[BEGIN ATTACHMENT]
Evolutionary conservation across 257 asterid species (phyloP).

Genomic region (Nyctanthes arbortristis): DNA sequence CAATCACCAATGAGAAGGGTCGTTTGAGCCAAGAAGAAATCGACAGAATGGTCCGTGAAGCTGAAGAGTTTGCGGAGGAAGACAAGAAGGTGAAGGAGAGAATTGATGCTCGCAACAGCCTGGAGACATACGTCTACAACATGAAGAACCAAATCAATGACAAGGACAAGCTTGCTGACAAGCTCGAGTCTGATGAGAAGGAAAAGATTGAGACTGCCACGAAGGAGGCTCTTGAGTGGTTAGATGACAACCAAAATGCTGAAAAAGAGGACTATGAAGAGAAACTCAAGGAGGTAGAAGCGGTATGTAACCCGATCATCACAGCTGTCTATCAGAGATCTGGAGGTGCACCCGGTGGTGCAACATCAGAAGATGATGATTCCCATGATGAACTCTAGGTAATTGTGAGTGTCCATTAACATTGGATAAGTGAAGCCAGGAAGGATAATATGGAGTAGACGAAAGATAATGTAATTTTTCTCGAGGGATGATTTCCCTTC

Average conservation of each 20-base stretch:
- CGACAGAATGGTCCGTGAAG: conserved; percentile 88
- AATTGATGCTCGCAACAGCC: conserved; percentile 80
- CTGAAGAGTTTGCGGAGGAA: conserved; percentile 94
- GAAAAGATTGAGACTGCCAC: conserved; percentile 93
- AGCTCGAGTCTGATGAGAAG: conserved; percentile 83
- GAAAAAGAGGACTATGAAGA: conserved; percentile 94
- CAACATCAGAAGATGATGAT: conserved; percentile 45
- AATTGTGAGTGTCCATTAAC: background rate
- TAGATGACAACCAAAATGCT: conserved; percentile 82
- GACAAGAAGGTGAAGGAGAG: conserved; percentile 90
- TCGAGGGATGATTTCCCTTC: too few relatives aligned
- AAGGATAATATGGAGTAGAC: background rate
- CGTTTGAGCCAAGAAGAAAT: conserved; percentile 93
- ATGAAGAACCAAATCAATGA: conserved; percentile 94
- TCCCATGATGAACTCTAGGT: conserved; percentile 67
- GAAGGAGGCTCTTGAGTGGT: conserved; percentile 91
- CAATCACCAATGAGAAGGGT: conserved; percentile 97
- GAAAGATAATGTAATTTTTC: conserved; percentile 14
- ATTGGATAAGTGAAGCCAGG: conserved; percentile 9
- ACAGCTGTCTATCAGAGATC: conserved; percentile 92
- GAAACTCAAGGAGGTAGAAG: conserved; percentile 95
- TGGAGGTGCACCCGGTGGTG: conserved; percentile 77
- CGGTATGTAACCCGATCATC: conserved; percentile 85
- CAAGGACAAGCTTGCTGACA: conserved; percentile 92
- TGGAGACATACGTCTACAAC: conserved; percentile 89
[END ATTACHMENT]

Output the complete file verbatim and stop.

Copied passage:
Evolutionary conservation across 257 asterid species (phyloP).

Genomic region (Nyctanthes arbortristis): DNA sequence CAATCACCAATGAGAAGGGTCGTTTGAGCCAAGAAGAAATCGACAGAATGGTCCGTGAAGCTGAAGAGTTTGCGGAGGAAGACAAGAAGGTGAAGGAGAGAATTGATGCTCGCAACAGCCTGGAGACATACGTCTACAACATGAAGAACCAAATCAATGACAAGGACAAGCTTGCTGACAAGCTCGAGTCTGATGAGAAGGAAAAGATTGAGACTGCCACGAAGGAGGCTCTTGAGTGGTTAGATGACAACCAAAATGCTGAAAAAGAGGACTATGAAGAGAAACTCAAGGAGGTAGAAGCGGTATGTAACCCGATCATCACAGCTGTCTATCAGAGATCTGGAGGTGCACCCGGTGGTGCAACATCAGAAGATGATGATTCCCATGATGAACTCTAGGTAATTGTGAGTGTCCATTAACATTGGATAAGTGAAGCCAGGAAGGATAATATGGAGTAGACGAAAGATAATGTAATTTTTCTCGAGGGATGATTTCCCTTC

Average conservation of each 20-base stretch:
- CGACAGAATGGTCCGTGAAG: conserved; percentile 88
- AATTGATGCTCGCAACAGCC: conserved; percentile 80
- CTGAAGAGTTTGCGGAGGAA: conserved; percentile 94
- GAAAAGATTGAGACTGCCAC: conserved; percentile 93
- AGCTCGAGTCTGATGAGAAG: conserved; percentile 83
- GAAAAAGAGGACTATGAAGA: conserved; percentile 94
- CAACATCAGAAGATGATGAT: conserved; percentile 45
- AATTGTGAGTGTCCATTAAC: background rate
- TAGATGACAACCAAAATGCT: conserved; percentile 82
- GACAAGAAGGTGAAGGAGAG: conserved; percentile 90
- TCGAGGGATGATTTCCCTTC: too few relatives aligned
- AAGGATAATATGGAGTAGAC: background rate
- CGTTTGAGCCAAGAAGAAAT: conserved; percentile 93
- ATGAAGAACCAAATCAATGA: conserved; percentile 94
- TCCCATGATGAACTCTAGGT: conserved; percentile 67
- GAAGGAGGCTCTTGAGTGGT: conserved; percentile 91
- CAATCACCAATGAGAAGGGT: conserved; percentile 97
- GAAAGATAATGTAATTTTTC: conserved; percentile 14
- ATTGGATAAGTGAAGCCAGG: conserved; percentile 9
- ACAGCTGTCTATCAGAGATC: conserved; percentile 92
- GAAACTCAAGGAGGTAGAAG: conserved; percentile 95
- TGGAGGTGCACCCGGTGGTG: conserved; percentile 77
- CGGTATGTAACCCGATCATC: conserved; percentile 85
- CAAGGACAAGCTTGCTGACA: conserved; percentile 92
- TGGAGACATACGTCTACAAC: conserved; percentile 89